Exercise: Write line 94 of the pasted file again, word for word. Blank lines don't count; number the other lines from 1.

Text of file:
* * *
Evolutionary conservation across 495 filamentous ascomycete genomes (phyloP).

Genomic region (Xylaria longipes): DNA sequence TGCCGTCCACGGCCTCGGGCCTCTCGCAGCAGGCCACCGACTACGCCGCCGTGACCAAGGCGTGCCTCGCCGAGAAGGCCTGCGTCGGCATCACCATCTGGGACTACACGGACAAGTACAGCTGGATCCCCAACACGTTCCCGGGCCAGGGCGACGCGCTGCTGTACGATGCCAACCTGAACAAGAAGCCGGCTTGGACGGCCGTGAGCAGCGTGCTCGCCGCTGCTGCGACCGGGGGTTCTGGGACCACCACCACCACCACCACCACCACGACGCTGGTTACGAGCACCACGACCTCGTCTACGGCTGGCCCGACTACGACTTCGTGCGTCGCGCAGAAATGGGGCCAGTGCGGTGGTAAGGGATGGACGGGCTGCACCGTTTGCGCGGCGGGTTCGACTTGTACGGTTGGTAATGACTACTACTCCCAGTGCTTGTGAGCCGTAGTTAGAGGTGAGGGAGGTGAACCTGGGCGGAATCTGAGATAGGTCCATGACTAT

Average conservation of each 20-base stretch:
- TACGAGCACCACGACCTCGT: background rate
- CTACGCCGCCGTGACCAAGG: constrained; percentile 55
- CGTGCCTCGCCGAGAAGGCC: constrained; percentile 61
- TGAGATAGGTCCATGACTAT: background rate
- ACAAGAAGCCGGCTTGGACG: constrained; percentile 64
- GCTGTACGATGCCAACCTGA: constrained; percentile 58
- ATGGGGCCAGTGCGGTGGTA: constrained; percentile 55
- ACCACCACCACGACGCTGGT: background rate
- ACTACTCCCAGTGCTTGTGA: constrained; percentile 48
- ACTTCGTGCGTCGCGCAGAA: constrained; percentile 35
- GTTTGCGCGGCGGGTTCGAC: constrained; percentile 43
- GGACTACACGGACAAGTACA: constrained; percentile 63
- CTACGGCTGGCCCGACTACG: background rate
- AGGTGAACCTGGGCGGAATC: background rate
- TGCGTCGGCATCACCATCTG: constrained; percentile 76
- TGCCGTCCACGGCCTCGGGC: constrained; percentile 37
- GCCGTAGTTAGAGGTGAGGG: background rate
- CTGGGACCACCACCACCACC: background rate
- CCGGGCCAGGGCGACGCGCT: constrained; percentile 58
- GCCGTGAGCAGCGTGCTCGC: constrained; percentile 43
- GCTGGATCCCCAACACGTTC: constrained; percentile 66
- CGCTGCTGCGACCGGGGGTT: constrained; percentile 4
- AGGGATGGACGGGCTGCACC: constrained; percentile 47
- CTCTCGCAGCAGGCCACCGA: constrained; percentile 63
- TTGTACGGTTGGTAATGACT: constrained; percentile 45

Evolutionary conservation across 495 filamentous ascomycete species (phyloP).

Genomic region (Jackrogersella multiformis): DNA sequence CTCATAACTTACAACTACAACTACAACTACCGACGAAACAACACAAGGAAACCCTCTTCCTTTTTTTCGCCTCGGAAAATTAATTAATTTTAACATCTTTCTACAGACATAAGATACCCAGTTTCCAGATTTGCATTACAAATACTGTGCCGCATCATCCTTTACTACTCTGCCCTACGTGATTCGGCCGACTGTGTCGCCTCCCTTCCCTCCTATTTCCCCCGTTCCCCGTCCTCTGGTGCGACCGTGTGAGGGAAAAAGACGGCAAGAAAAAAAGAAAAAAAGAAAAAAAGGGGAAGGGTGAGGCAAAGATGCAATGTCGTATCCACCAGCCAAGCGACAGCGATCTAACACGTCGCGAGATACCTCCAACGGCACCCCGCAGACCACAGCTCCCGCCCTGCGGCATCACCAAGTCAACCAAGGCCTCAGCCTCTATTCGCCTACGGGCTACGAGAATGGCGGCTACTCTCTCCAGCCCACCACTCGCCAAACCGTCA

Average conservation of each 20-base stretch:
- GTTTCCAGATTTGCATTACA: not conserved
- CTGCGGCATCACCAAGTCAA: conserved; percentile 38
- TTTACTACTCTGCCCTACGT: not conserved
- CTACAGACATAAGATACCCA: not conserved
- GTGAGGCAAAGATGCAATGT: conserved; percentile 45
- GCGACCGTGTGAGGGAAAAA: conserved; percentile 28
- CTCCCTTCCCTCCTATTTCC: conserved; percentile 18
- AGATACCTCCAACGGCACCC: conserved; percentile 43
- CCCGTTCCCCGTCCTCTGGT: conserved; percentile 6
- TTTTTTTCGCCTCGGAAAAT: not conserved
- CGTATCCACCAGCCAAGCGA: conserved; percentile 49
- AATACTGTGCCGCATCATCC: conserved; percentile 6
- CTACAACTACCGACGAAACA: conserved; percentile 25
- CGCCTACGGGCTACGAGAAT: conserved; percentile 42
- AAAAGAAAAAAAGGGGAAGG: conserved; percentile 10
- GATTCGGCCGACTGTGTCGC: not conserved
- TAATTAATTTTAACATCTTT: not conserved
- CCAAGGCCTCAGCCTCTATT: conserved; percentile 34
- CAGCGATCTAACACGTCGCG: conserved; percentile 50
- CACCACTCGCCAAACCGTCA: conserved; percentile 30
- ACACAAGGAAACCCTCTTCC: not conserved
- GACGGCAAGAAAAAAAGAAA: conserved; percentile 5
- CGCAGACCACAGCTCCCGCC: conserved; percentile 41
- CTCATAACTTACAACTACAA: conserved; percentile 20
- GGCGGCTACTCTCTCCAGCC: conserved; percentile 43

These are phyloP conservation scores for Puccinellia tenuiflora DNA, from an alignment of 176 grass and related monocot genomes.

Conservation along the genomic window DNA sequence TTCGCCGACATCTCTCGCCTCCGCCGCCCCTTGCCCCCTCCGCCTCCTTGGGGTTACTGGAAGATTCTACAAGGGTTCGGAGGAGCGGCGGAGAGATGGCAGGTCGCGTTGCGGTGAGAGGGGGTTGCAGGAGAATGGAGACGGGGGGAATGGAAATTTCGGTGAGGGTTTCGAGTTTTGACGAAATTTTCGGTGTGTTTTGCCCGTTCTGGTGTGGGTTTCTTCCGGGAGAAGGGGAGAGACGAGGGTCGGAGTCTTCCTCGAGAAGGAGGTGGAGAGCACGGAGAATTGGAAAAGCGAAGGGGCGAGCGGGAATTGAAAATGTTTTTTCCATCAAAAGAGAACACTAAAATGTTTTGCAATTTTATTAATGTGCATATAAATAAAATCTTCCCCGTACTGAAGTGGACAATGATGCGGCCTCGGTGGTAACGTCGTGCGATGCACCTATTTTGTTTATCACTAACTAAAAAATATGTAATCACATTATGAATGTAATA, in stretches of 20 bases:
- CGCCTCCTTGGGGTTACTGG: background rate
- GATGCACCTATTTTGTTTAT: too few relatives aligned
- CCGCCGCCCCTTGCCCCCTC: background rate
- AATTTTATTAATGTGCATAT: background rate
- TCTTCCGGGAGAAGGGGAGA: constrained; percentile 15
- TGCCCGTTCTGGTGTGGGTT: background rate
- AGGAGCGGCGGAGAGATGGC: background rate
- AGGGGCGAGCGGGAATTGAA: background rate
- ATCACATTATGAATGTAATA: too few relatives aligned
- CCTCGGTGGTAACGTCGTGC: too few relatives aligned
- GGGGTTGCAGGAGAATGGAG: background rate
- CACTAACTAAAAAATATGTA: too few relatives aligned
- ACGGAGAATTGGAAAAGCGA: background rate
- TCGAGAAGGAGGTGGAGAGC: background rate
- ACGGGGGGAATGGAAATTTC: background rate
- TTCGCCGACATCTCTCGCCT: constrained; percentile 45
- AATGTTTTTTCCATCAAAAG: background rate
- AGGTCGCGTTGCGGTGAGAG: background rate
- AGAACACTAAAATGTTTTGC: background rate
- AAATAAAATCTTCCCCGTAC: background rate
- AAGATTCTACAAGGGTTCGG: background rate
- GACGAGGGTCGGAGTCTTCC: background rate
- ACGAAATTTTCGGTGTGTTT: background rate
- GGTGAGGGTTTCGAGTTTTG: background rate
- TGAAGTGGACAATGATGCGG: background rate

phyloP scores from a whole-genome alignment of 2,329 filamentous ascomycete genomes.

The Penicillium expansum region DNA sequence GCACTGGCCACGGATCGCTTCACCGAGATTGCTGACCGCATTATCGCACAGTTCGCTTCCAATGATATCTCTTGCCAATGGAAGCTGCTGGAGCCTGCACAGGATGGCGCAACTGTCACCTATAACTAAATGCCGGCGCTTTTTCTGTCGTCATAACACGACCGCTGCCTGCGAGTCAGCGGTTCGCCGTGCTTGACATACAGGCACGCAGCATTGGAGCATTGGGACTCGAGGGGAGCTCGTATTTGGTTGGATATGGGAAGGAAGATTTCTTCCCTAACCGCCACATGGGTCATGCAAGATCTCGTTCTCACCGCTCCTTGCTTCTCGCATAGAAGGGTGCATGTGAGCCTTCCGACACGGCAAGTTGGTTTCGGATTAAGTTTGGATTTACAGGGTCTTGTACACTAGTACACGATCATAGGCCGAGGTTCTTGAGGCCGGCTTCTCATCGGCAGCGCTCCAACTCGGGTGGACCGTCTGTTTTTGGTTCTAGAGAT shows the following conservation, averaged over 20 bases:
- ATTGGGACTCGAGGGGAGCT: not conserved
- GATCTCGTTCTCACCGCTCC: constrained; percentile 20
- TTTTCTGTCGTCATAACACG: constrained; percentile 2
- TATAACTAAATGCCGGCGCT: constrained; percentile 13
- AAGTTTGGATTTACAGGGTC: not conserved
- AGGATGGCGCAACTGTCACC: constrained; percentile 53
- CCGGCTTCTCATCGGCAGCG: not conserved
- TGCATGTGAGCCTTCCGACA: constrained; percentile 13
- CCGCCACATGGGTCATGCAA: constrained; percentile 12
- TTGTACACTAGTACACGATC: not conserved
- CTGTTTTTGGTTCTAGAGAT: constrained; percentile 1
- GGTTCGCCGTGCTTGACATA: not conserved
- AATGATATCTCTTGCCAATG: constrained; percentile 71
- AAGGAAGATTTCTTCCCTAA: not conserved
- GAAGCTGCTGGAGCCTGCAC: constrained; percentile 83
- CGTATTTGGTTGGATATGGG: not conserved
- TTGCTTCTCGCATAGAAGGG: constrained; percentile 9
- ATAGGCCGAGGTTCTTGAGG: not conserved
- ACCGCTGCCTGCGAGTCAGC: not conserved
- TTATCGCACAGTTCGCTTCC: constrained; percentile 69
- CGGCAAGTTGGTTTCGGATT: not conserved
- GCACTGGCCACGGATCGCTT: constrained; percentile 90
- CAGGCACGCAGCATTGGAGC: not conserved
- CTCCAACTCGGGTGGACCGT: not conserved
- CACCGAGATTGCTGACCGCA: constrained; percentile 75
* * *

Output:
- CCGCCACATGGGTCATGCAA: constrained; percentile 12